I am not sure what it is about this time of year, but somehow I always come upon the best books. In the past it was The Help and Z: A Novel of Zelda Fitzgerald and Dovekeepers and Wild. All books I have recommended over and over again to people because of the simple joy of reading them.
This year is no exception. I read a lot about books that are released, and I keep an ongoing wish list of the ones I want to read. But every once in a while one pops up and catches my attention so completely, I have to read it right away.
Such was the case with Miss Hazel and the Rosa Parks League by Jonathan Odell. Never mind that I am a complete fanatic about books that take place in Mississippi. This book is beautifully written and the characters will not be forgotten by me for a very long time.
One of the characters is a black minister (Levi) who steps out of line and gets his church burned down as a lesson. After that he goes a little crazy, feeling that God has abandoned him. Yesterday I read one of the most revealing and riveting parts of the book where Levi is talking to 6-year-old Johnny, a lonely little kid who lost his brother in an accident. They are watching fireflies when Levi has a revelation about the darkness they are both living in. Johnny is pointing to the fireflies as proof of God winking in and out of the darkness. Then Levi has an epiphany:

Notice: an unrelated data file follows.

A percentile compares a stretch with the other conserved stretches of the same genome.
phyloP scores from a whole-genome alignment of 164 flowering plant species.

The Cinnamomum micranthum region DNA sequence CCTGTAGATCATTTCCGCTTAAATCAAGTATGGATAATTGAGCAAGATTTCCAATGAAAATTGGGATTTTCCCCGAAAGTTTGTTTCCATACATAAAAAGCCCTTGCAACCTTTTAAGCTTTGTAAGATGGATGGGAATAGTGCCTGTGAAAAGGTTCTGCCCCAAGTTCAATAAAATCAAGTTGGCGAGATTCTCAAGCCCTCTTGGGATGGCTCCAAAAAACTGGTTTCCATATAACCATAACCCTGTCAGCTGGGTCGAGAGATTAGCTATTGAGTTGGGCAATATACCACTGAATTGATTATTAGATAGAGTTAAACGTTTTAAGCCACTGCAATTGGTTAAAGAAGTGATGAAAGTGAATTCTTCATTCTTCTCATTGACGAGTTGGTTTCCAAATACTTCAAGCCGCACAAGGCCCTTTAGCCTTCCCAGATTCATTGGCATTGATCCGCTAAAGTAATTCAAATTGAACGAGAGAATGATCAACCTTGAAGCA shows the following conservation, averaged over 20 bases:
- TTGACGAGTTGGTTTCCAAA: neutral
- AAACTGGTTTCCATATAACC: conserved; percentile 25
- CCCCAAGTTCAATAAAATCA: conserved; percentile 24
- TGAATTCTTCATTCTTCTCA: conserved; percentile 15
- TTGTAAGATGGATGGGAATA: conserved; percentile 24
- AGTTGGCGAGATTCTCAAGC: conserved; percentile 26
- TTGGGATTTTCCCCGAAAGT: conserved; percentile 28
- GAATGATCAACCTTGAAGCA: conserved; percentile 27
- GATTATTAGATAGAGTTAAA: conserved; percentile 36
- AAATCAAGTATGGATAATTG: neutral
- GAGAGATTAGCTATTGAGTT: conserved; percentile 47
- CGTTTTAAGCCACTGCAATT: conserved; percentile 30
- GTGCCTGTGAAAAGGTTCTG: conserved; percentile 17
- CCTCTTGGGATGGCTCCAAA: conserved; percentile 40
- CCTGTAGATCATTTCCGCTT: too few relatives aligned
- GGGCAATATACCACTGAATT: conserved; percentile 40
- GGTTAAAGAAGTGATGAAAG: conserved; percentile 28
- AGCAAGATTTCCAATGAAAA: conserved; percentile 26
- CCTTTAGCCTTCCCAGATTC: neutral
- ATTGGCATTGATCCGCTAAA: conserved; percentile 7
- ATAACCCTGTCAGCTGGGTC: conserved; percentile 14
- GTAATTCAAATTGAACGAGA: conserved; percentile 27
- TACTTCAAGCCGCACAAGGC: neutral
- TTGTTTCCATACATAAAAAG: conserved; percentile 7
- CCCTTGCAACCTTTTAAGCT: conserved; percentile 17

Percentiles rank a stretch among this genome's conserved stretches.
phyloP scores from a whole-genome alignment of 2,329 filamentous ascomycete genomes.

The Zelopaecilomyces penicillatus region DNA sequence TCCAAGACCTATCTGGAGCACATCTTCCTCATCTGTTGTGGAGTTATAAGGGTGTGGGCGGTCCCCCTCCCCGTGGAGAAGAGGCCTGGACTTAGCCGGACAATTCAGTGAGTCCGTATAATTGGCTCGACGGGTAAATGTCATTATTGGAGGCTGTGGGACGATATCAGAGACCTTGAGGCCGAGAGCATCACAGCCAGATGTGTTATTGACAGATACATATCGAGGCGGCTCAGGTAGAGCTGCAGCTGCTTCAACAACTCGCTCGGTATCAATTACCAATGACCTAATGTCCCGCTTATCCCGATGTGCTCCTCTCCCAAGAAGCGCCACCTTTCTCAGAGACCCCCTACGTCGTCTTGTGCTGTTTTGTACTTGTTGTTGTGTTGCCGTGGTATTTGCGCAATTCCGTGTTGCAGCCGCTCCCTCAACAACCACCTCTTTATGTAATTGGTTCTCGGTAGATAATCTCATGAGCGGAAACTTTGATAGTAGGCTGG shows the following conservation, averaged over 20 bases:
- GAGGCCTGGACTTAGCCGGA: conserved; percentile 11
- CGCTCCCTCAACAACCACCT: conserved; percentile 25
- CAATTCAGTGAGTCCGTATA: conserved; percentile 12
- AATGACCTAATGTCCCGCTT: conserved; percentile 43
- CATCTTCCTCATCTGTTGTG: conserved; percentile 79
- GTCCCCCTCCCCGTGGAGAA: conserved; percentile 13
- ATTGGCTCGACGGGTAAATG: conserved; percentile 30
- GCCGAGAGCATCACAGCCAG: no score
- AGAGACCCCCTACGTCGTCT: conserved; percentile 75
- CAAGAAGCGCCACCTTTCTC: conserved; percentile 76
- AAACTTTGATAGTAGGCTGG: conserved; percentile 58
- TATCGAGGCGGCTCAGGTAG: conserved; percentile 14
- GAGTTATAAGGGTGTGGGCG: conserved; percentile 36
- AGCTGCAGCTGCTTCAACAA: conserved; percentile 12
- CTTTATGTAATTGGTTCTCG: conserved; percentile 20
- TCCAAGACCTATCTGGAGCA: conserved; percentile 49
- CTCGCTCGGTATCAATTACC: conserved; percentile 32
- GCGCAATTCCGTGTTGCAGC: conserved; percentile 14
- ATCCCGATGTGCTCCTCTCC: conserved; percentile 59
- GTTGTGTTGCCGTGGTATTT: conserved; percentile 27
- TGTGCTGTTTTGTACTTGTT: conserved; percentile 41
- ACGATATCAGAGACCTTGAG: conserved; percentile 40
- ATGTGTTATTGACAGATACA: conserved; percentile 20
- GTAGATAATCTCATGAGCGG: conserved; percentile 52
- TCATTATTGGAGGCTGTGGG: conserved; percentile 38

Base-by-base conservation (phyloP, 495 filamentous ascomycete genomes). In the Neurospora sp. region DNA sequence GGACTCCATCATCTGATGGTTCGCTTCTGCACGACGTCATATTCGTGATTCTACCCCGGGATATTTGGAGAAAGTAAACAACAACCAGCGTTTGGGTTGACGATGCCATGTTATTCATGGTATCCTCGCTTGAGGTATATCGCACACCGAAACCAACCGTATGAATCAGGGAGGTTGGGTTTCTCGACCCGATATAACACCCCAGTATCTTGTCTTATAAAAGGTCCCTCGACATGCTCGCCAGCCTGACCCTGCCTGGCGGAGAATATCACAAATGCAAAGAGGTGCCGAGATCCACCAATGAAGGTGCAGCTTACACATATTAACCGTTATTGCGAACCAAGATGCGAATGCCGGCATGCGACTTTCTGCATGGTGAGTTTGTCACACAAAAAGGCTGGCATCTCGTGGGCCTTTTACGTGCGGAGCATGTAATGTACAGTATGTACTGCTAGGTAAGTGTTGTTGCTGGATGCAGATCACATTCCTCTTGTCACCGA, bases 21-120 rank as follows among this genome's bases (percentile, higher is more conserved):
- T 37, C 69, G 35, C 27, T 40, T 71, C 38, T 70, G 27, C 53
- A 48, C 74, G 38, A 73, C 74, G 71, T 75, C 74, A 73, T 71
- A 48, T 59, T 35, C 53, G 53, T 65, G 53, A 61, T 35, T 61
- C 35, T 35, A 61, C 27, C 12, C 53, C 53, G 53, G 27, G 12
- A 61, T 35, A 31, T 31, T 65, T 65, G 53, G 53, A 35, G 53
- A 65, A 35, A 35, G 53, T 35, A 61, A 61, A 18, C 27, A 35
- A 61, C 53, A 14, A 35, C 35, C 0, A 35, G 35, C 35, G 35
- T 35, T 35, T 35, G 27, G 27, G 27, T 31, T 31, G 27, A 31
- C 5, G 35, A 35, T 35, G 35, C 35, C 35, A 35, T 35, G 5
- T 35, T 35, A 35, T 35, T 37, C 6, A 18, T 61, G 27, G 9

“I see it, Lord. With the eyes of a child. I see it clear. It wasn’t a sign to stop, but to step out.”…”I know what must be done. I hear your voice calling to me, ‘Step with me into the darkness. Step with me into the darkness.'”
Right now I am not feeling darkness in my life, but I know plenty of people who are. I think it is always a good reminder that wherever we are is the perfect place for us. I still fight that sometimes — well, all the time. I am reminded of the line in the song “Fireflies” — It’s hard to say that I’d rather stay awake when I’m asleep/ ‘Cause everything is never as it seems.
Our perception of the world is all we have. The Buddhist call it phenomenon, and remind us we shouldn’t buy into it. Our world is all about who is winning and who is losing, who is up and who is down, who is right and who is wrong. All phenomenon with no real meaning. Yet, we buy into it again and again.
The fireflies are indeed those moments that we remember what is important. We remember that darkness is not really darkness, but just a place to dwell in peace. The last couple of paragraphs from the chapter say it better than I can, so I will end with it:
His eyes were pools of light, he whispered to Johnny, “Child, the darkness is God. And you and me and your momma and Vida — we all been moving through His very heart.” Levi motioned into the night. “See? He ain’t forgot about us.”
Johnny looked to where he pointed. The yard was now studded with fireflies, their twinklings multiplied through the prism of his tears. It was as if all the stars in heaven had settled in around them.